Voting for expatriates (2)... and their candidacy as well
(See Translation in Arabic Section
A large parliamentary bloc in Lebanon filed an appeal on Tuesday against the amendments to the electoral law before the Constitutional Council. Fairness requires saying that the appeal contained several sound legal reasons and may win a number of points, especially in terms of the quorum of the amendment session and the authority of the Minister of Justice to nominate judges as heads of registration committees, but not on the issue of expatriates.
From what the appeal was based on, the second session held by the House of Representatives, in which it confirmed the amendments, and did not consider the request of the President of the Republic to reconsider the law, was not constitutional. That is because the quorum required for its proper convening is most of the representatives who comprise the House legally and not only the actual members. This means that the majority must be counted from 128 seats and not from the remaining seats due to vacancy by resignation and death.
The vacancy that occurred persisted because it was not filled as required by law, and therefore the ruling majority cannot benefit from its action of maintaining the vacancy and reducing the quorum of the parliament's sessions accordingly. The Roman legal rule says that no one can invoke his fault, (nul ne peut se prévaloir de sa propre turpitude), no one can claim their own turpitude. As for the legal advice adopted by the Chamber of Deputies during the war and given at that time by a leading French legal scholar, Georges Vedel, it was given in view of the impossibility of holding by-elections to fill the vacant parliamentary seats.
If the Constitutional Council takes this view and considers that the second session is invalid due to the lack of a quorum, this does not lead to the demise of the amendments approved by the Parliament and a return to the text in force before the amendments, i.e. to the electoral law in the form of the year 2017, because the invalidity of the session entails a return to the situation in which it was It was before. That is there is a law approved by the House of Representatives and brought back by the President of the Republic for reconsideration, and therefore it needs to hold a session with a valid quorum to vote again on the reasons for the reconsideration made by the President.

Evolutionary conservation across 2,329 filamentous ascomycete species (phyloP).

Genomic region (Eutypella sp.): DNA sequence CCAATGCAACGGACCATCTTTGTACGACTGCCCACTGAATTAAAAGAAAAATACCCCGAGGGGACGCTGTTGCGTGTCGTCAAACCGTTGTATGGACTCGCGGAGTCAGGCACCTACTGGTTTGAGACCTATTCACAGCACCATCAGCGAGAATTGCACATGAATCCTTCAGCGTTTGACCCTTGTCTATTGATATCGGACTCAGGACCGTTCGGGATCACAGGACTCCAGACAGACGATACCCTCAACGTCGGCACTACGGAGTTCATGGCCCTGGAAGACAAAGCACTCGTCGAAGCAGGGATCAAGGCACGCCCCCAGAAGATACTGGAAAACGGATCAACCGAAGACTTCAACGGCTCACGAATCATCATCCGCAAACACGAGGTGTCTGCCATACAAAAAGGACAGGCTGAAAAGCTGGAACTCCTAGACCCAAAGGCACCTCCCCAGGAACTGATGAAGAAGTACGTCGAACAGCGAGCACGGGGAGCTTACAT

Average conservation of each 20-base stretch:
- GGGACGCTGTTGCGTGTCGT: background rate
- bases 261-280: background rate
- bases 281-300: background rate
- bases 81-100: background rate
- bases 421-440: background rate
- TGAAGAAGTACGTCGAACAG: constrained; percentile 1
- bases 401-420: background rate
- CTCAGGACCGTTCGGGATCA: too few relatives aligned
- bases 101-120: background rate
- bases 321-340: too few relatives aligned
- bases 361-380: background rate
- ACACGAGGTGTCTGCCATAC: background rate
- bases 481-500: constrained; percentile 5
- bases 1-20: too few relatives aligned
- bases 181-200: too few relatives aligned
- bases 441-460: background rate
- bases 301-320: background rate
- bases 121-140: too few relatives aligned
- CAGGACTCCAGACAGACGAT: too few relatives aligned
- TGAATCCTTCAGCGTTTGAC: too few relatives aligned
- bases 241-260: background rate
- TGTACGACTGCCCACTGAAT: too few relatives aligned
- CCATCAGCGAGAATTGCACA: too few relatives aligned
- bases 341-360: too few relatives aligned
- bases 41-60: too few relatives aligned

One of the demands of the appellants is also to nullify the recent amendments regarding the abolition of the six seats for expatriates and the so-called 16th district. This demand is misplaced for the following reasons:
The six seats in the House of Representatives allocated to non-residents and distributed among sects and continents, are unconstitutional because of the defect they contain in terms of the principle of equality between voters and candidates. They are violatee Article 24 of the Constitution, which sets out the rules for distributing parliamentary seats, among which is that they are relatively distributed among regions. That is, it covers the Lebanese territories, not the continents of the world.
The right of expatriates to participate in the national political life should not be less than what the law allows for residents, i.e. voting and running for other departments and seats, and therefore limiting them to the six seats on the pretext that they are their own seats is a derogation from their right and not the other way around.
It is true that it is not permissible for the legislator to detract from a right or freedom that he has already enshrined in previous laws and he can only amend it in the direction of strengthening it. This rule, however, applies to texts that meet this description. As for texts that detract from rights and freedoms and limit their release, they are not. It is permissible to cling to it or prevent its amendment, especially when the amendment comes in the direction of liberating it from restrictions and expanding its scope to its maximum limit, which is what happened when the House of Representatives approved the abolition of the six seats.
Expatriates are part of the homeland and there is an urgent need to activate their role and rely on the sound practices on which they grew up abroad. Therefore, they should be encouraged to run for office in all constituencies, because their active participation in political life is a candidacy and not just a vote.